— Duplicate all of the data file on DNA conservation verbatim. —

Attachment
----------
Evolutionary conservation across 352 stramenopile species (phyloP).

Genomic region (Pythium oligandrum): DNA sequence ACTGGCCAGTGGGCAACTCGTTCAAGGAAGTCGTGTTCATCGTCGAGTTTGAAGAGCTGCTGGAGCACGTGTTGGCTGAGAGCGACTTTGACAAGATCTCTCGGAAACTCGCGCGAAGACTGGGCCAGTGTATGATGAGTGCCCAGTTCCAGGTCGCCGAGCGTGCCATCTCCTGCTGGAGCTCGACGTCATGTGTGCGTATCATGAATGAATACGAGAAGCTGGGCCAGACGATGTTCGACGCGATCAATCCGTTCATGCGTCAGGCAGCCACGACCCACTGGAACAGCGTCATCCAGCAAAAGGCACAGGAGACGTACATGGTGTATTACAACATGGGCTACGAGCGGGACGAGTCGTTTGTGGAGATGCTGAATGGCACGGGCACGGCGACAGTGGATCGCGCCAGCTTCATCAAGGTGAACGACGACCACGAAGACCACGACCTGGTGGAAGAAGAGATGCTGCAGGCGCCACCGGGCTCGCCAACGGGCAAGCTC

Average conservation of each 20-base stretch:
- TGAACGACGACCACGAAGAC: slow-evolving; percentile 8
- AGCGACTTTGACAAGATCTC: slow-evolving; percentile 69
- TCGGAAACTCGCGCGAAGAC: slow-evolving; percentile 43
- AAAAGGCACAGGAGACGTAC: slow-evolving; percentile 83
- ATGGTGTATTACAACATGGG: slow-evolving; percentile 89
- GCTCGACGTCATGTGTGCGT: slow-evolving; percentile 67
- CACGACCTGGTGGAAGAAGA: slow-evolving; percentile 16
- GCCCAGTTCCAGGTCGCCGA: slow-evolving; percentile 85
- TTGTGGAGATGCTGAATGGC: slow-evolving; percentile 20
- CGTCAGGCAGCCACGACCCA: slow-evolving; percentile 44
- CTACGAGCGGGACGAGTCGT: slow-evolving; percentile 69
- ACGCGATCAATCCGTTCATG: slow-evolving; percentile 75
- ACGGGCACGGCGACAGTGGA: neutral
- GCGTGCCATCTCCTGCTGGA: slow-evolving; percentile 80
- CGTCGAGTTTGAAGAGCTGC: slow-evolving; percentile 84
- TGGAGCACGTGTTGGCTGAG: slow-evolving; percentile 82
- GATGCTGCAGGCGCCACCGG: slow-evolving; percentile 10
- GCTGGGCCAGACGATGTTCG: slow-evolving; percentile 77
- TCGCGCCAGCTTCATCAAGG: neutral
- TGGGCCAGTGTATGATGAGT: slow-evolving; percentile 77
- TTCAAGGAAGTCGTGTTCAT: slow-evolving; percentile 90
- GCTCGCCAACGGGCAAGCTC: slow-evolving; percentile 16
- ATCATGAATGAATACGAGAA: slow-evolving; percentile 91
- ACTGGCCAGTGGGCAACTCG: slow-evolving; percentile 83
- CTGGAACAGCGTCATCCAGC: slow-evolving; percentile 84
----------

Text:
Evolutionary conservation across 352 stramenopile species (phyloP).

Genomic region (Pythium oligandrum): DNA sequence ACTGGCCAGTGGGCAACTCGTTCAAGGAAGTCGTGTTCATCGTCGAGTTTGAAGAGCTGCTGGAGCACGTGTTGGCTGAGAGCGACTTTGACAAGATCTCTCGGAAACTCGCGCGAAGACTGGGCCAGTGTATGATGAGTGCCCAGTTCCAGGTCGCCGAGCGTGCCATCTCCTGCTGGAGCTCGACGTCATGTGTGCGTATCATGAATGAATACGAGAAGCTGGGCCAGACGATGTTCGACGCGATCAATCCGTTCATGCGTCAGGCAGCCACGACCCACTGGAACAGCGTCATCCAGCAAAAGGCACAGGAGACGTACATGGTGTATTACAACATGGGCTACGAGCGGGACGAGTCGTTTGTGGAGATGCTGAATGGCACGGGCACGGCGACAGTGGATCGCGCCAGCTTCATCAAGGTGAACGACGACCACGAAGACCACGACCTGGTGGAAGAAGAGATGCTGCAGGCGCCACCGGGCTCGCCAACGGGCAAGCTC

Average conservation of each 20-base stretch:
- TGAACGACGACCACGAAGAC: slow-evolving; percentile 8
- AGCGACTTTGACAAGATCTC: slow-evolving; percentile 69
- TCGGAAACTCGCGCGAAGAC: slow-evolving; percentile 43
- AAAAGGCACAGGAGACGTAC: slow-evolving; percentile 83
- ATGGTGTATTACAACATGGG: slow-evolving; percentile 89
- GCTCGACGTCATGTGTGCGT: slow-evolving; percentile 67
- CACGACCTGGTGGAAGAAGA: slow-evolving; percentile 16
- GCCCAGTTCCAGGTCGCCGA: slow-evolving; percentile 85
- TTGTGGAGATGCTGAATGGC: slow-evolving; percentile 20
- CGTCAGGCAGCCACGACCCA: slow-evolving; percentile 44
- CTACGAGCGGGACGAGTCGT: slow-evolving; percentile 69
- ACGCGATCAATCCGTTCATG: slow-evolving; percentile 75
- ACGGGCACGGCGACAGTGGA: neutral
- GCGTGCCATCTCCTGCTGGA: slow-evolving; percentile 80
- CGTCGAGTTTGAAGAGCTGC: slow-evolving; percentile 84
- TGGAGCACGTGTTGGCTGAG: slow-evolving; percentile 82
- GATGCTGCAGGCGCCACCGG: slow-evolving; percentile 10
- GCTGGGCCAGACGATGTTCG: slow-evolving; percentile 77
- TCGCGCCAGCTTCATCAAGG: neutral
- TGGGCCAGTGTATGATGAGT: slow-evolving; percentile 77
- TTCAAGGAAGTCGTGTTCAT: slow-evolving; percentile 90
- GCTCGCCAACGGGCAAGCTC: slow-evolving; percentile 16
- ATCATGAATGAATACGAGAA: slow-evolving; percentile 91
- ACTGGCCAGTGGGCAACTCG: slow-evolving; percentile 83
- CTGGAACAGCGTCATCCAGC: slow-evolving; percentile 84